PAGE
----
James Joyce and German Theory: The Romantic School and All that (Google eBook)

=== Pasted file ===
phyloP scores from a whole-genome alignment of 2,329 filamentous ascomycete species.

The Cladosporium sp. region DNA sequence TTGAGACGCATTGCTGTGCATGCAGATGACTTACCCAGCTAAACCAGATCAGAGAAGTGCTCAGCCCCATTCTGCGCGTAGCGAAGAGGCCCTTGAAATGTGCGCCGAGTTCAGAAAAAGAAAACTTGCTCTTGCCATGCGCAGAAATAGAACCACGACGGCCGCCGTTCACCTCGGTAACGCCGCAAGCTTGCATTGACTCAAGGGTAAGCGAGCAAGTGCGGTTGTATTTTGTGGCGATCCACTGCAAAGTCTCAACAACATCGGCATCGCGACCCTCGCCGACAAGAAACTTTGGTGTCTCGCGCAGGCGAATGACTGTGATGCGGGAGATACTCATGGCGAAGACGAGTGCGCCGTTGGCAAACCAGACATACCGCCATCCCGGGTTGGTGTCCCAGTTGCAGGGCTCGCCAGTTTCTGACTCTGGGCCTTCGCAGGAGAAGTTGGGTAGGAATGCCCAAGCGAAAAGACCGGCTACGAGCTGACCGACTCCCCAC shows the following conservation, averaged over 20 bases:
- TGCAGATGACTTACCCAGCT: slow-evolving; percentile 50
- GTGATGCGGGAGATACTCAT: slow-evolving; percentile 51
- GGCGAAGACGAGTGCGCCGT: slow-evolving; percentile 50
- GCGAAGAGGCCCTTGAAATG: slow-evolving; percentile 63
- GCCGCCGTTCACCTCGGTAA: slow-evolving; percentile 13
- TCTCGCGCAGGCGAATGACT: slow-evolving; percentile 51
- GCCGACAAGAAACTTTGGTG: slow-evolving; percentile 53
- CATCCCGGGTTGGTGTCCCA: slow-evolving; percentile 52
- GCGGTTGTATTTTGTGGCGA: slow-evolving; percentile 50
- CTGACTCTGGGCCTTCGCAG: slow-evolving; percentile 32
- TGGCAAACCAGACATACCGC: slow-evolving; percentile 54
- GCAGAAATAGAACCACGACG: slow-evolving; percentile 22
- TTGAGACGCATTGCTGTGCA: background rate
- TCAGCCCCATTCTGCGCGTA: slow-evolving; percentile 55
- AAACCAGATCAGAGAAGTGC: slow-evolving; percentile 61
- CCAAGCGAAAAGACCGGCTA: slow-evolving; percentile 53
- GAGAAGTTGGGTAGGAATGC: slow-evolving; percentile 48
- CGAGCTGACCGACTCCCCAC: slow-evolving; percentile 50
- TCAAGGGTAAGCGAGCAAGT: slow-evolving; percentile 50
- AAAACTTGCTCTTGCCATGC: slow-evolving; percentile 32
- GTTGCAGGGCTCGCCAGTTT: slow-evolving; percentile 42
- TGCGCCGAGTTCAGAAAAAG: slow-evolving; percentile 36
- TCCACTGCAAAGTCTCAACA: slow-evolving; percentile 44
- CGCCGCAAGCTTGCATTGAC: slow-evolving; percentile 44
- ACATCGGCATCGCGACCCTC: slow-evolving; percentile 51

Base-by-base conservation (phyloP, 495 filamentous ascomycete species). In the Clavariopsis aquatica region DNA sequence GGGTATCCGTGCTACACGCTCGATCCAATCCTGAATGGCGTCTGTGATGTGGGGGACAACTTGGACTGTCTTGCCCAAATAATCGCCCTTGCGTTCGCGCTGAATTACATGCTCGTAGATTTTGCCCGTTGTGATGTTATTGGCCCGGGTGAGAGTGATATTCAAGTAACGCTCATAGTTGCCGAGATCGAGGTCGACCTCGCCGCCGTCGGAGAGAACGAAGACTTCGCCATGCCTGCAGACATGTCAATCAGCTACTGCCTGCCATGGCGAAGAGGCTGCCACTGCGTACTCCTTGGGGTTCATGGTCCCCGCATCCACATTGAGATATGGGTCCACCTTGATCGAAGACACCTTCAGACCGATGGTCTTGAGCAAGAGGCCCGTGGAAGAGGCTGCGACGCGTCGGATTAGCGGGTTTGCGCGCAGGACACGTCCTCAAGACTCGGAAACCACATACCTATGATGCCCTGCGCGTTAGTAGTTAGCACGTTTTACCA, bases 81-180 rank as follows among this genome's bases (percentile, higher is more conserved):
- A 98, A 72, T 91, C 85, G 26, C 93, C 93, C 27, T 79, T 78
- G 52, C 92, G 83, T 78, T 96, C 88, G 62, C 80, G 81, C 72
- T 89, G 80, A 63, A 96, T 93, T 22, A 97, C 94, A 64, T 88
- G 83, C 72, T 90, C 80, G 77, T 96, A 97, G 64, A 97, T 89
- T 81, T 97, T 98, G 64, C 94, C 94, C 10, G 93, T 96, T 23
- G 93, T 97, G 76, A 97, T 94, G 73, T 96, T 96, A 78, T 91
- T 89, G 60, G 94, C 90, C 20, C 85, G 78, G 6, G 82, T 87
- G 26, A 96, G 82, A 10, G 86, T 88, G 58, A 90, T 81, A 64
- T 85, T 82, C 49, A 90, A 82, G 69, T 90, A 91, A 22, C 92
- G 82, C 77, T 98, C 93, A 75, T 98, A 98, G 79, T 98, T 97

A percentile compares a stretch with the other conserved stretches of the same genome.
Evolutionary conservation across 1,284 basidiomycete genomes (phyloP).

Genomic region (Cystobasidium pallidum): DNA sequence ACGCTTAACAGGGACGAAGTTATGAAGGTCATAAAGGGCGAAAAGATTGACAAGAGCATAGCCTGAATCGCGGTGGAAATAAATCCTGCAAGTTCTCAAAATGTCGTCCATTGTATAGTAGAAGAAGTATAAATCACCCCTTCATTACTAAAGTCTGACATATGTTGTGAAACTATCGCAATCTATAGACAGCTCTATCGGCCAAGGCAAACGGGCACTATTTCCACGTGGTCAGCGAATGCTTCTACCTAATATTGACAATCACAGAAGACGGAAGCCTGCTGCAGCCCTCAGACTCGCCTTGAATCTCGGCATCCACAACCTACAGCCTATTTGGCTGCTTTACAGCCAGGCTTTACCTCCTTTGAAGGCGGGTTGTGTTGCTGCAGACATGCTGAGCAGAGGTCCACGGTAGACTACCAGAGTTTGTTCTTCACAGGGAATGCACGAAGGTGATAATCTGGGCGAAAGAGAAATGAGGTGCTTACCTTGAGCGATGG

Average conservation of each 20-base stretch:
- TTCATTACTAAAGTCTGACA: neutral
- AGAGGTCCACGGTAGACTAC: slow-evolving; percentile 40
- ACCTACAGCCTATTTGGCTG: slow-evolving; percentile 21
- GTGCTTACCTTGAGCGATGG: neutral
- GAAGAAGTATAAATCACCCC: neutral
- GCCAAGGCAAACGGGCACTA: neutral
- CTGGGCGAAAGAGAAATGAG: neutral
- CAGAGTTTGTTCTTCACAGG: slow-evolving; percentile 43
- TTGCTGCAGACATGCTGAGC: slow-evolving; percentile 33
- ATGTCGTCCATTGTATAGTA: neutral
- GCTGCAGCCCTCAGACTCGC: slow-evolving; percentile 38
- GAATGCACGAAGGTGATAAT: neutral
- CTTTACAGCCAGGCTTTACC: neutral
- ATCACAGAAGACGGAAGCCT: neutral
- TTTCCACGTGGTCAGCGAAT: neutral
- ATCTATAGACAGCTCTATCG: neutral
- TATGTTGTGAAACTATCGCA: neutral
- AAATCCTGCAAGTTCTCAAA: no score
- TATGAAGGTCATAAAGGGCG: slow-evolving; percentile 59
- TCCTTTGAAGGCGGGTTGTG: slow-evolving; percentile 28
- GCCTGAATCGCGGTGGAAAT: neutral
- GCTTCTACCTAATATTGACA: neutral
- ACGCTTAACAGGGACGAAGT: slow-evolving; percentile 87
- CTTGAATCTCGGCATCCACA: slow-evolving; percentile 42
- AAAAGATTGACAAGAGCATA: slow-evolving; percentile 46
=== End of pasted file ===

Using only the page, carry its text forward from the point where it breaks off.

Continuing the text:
James Joyce's aesthetic theories, as explicated by Stephen Dedalus in A Portrait of the Artist as a Young Man and in the Scylla and Charybdis chapter of Ulysses, have generally been assumed to be grounded in Aristotle and Aquinas. Indeed, Stephen mentions those thinkers especially in Portrait, at the same time as he rejects Romantic notions. This book investigates the extent to which Joyce's theories as well as his practice, beginning with his critical writings and Stephen Hero, are indebted to early German Romanticism. The allusions, affinities, and analogies, as well as differential relationships between the Joycean oeuvre and texts of Johann Wolfgang Goethe, Friedrich Schiller, Friedrich Schiegel, and Novalis are often palpable, sometimes tentative, but clearly present in most of his works, including Finnegans Wake.
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